Lackawanna leaders: Terror arrest does not reflect wider community

LACKAWANNA, N.Y. (WIVB) – The arrest of Arafat Nagi on terror-related charges Wednesday morning has left many people in the Lackawanna community shocked and shaken. And, now, some are also worried about how others will think this reflects on the wider community.

“It’s an individual person who did a crime, did something wrong. They should not picture everybody the same,” said Lackawanna Councilman Abdulsalam Noman.

Just about everyone News 4 crews spoke to in Lackawanna this week had positive things to say about the community. They called it quiet, safe, and close-knit. But many in the area, especially in the Muslim community, say they’re are concerned that what Nagi is accused of doing is painting the whole area and its residents in a bad light. “I don’t want them to picture us like they did in the Lackawanna Six,” Noman said.

It’s been more than a decade since the men who were part of the Lackanna Six group were arrested and ultimately pleaded guilty to providing material support of terrorism after taking part in an Al Qaida training camp before 9/11. But, some of those men were living just up the street from the home the FBI searched on Wednesday, and Nagi is facing similar charges for his alleged support of a terrorist organization, so there is a painful sense of déjà vu here.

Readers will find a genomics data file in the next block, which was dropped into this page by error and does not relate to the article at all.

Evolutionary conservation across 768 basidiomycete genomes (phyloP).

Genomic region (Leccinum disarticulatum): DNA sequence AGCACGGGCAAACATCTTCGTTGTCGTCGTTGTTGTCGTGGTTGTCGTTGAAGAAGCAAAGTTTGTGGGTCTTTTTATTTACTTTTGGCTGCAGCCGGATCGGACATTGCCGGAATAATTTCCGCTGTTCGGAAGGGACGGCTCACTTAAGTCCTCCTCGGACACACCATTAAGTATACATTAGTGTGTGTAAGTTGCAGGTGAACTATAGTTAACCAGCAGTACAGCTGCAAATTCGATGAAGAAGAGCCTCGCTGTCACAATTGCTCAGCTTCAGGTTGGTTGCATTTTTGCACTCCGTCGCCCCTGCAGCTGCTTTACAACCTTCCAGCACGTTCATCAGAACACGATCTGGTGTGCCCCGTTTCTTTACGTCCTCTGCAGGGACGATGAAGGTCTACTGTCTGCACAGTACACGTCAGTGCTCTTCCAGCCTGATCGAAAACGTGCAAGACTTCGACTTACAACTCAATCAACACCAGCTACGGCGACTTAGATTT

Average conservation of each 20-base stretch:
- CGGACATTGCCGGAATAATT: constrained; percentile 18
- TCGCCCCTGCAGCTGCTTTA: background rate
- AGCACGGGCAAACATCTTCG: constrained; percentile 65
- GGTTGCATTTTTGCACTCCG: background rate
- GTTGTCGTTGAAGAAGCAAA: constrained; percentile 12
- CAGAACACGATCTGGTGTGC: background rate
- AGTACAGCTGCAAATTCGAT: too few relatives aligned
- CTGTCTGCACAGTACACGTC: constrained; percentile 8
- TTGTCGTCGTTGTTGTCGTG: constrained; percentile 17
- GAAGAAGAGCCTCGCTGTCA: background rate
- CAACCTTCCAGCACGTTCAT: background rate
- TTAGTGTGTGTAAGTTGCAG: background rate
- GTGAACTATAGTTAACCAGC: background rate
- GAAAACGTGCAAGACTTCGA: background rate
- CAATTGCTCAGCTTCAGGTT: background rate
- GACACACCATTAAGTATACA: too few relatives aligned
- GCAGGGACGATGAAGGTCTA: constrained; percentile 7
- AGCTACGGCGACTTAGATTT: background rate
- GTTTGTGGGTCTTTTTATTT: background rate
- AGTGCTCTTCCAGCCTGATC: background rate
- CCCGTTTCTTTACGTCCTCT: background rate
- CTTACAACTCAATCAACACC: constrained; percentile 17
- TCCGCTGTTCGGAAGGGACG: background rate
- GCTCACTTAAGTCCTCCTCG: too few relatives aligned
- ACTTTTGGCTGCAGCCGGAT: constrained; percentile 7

And local leaders are once again having to call for some perspective. “If Mr. Nagi did something wrong, then it is Mr. Nagi. It is not the whole community or the Muslim community at large,” Noman said.

“No true religion of God, especially the Islamic religion, supports, teaches, or calls for terrorizing or the plan to terrorize innocent people of any religion or nationalities,” pointed out Anwar Alkalai, the president of the Lackawanna Islamic Mosque.

People in Lackawanna also say Nagi was not active in this community and he hadn’t attended the mosque there in years. “So we don’t really know who he is in terms of what he does these days. Nobody knows,” said Khalid Qazi, the founding president of the Muslim Public Affairs Council of Western New York.

But somebody in the community had their suspicions about Nagi, and shared their concerns to the authorities. That’s something local leaders encourage. “We will continue to work with our law enforcement agencies to make sure our community is safe,” Alkalai said.

Even so, local Muslim leaders say they’ll also continue to work with local civil rights agencies to protect the rights of everyone in the community. One terror arrest doesn’t give anyone the right to treat anyone else like a terrorist.

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